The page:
Jack Lincoln Lambert was a sculptor and a cartoonist. He received four awards for newspaper cartooning and had served with Medical Corps, United States Army, 1917-1919. His editorial work was for the Baltimore Evening Sun (1938-42), the Chicago Sun (1942-48), the Baltimore News Post (1948-64), and then the New-American, Baltimore.

The Bombing of Yawata on the night of June 15, 1944 was the first air raid on the Japanese home islands conducted by the US Army Air Forces B-29 strategic bombers during World War II.

The raid was carried out by 75 of the Superfortress bombers that were staged from bases in China. Only 47 of the aircraft bombed the raid’s primary target, the Imperial Iron and Steel Works at Yawata, and little damage was caused.

While the raid did not achieve its aims, it had other effects. It raised Japanese civilians’ awareness that their country was being defeated and received unduly positive media coverage in the United States. Intelligence gathered by the B-29s also revealed weaknesses in Japan’s air defenses and the raid was the first of many on Japan.

According to the notation on the back, this was gifted to a fan on July 3.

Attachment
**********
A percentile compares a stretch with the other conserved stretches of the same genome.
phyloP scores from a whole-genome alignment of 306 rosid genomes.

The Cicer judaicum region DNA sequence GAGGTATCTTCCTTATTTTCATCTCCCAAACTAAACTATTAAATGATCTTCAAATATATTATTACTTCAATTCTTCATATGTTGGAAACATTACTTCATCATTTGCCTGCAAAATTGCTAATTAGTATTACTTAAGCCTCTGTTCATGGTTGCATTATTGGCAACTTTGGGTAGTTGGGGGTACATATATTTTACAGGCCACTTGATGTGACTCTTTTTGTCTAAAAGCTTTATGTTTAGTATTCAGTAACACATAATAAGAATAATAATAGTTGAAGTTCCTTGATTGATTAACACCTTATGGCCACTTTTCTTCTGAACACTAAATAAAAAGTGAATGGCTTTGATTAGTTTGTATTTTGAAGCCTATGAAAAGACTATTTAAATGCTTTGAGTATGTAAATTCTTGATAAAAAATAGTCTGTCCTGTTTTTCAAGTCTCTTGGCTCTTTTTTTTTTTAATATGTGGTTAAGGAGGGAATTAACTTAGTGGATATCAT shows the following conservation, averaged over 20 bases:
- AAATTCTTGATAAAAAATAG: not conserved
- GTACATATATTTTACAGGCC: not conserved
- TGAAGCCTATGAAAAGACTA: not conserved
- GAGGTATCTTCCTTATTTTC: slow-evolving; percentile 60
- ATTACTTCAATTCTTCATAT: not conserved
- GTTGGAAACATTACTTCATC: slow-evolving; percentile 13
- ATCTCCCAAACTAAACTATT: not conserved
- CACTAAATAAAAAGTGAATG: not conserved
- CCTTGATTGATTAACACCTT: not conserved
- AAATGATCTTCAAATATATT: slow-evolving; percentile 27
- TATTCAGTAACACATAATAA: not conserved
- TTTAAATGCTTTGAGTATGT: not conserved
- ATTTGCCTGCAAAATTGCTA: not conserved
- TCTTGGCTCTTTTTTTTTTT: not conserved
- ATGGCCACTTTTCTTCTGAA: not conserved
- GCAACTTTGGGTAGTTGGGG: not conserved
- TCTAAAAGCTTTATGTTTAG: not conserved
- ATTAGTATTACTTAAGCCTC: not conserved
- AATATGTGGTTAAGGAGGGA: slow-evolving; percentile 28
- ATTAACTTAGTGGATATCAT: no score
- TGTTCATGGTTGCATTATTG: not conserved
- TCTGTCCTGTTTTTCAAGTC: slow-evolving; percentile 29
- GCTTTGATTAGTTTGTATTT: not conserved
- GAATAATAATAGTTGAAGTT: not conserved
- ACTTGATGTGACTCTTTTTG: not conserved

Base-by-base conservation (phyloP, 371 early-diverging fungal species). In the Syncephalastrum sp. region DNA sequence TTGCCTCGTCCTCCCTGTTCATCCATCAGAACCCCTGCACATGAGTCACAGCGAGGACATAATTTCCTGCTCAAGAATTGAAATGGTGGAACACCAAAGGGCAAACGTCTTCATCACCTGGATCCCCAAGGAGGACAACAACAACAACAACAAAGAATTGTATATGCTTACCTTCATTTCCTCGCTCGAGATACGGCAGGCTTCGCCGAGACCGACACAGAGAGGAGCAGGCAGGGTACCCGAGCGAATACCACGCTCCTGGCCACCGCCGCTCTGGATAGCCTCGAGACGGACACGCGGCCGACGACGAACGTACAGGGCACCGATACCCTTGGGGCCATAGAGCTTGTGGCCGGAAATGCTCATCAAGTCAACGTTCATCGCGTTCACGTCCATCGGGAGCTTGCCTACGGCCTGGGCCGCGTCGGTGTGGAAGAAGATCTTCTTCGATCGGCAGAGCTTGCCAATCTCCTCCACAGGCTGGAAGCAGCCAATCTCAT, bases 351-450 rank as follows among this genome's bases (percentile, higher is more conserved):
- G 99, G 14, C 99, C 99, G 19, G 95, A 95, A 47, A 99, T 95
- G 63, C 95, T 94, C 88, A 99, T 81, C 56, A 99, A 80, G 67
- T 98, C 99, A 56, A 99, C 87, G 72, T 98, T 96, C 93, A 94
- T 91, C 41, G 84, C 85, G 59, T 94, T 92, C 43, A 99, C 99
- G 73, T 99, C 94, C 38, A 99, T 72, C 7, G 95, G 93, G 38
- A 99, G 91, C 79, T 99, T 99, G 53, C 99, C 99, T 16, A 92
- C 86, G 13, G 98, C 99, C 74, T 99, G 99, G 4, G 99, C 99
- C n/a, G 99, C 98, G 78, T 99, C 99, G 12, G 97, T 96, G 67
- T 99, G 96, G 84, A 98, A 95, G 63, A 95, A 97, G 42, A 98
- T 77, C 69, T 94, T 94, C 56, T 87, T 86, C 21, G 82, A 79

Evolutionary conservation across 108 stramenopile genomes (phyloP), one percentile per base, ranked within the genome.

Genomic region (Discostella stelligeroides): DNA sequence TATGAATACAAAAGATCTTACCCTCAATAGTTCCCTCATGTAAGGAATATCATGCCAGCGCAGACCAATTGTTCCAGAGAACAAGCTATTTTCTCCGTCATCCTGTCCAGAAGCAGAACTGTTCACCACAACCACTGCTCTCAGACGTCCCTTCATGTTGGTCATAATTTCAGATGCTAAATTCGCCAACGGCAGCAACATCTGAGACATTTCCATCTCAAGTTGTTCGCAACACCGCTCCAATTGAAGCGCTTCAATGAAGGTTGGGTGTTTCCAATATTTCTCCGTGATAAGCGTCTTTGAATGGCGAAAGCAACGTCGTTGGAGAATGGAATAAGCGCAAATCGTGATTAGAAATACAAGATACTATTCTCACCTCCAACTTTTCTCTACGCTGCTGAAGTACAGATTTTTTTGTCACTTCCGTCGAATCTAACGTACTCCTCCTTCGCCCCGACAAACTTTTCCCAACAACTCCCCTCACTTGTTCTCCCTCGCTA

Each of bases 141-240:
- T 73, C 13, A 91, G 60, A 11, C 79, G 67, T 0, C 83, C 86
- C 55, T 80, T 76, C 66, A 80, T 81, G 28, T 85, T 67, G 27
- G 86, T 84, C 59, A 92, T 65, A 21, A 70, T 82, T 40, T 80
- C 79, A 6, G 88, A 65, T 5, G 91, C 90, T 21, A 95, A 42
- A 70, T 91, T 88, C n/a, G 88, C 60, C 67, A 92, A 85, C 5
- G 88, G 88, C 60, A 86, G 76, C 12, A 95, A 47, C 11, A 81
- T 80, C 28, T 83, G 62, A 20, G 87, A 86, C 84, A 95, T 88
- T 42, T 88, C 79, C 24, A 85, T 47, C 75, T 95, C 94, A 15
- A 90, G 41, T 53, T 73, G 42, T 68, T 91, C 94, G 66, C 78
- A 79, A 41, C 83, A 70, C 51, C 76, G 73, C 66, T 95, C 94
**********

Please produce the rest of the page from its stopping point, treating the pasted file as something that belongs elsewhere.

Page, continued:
“There’s Your Answer, Adolph.”


“There’s Your Answer, Adolph.” (November 27, 1942) 11/10
by Wallace Heard Goldsmith (1873-1945)
13 x 15.5 in, ink on board
Coppola Collection

Goldsmith was a Boston institution, working over his long career at the Herald, the Post, and the Globe. This editorial cartoon is from his 25-year period at the Post.

At the turn of the century, the Boston Herald just couldn’t make up its mind whether it wanted to run a syndicate. Their homegrown comic section was born and died at least four different times. The Adventures of Little Allright came in the third version of their Sunday section and ran from March 6 to June 26 1904. There really wasn’t much to set the strip apart from any other kid strip — the starring kid saying “all right” a lot seems an almost ridiculously weak hook. Goldsmith took the dubious credit for this stinker. The strip was rebooted as Little Alright (the second ‘L’ was dropped), and ran from November 11 1906 to April 14 1907. He was well known for illustrating Oscar Wilde’s “The Canterville Ghost.”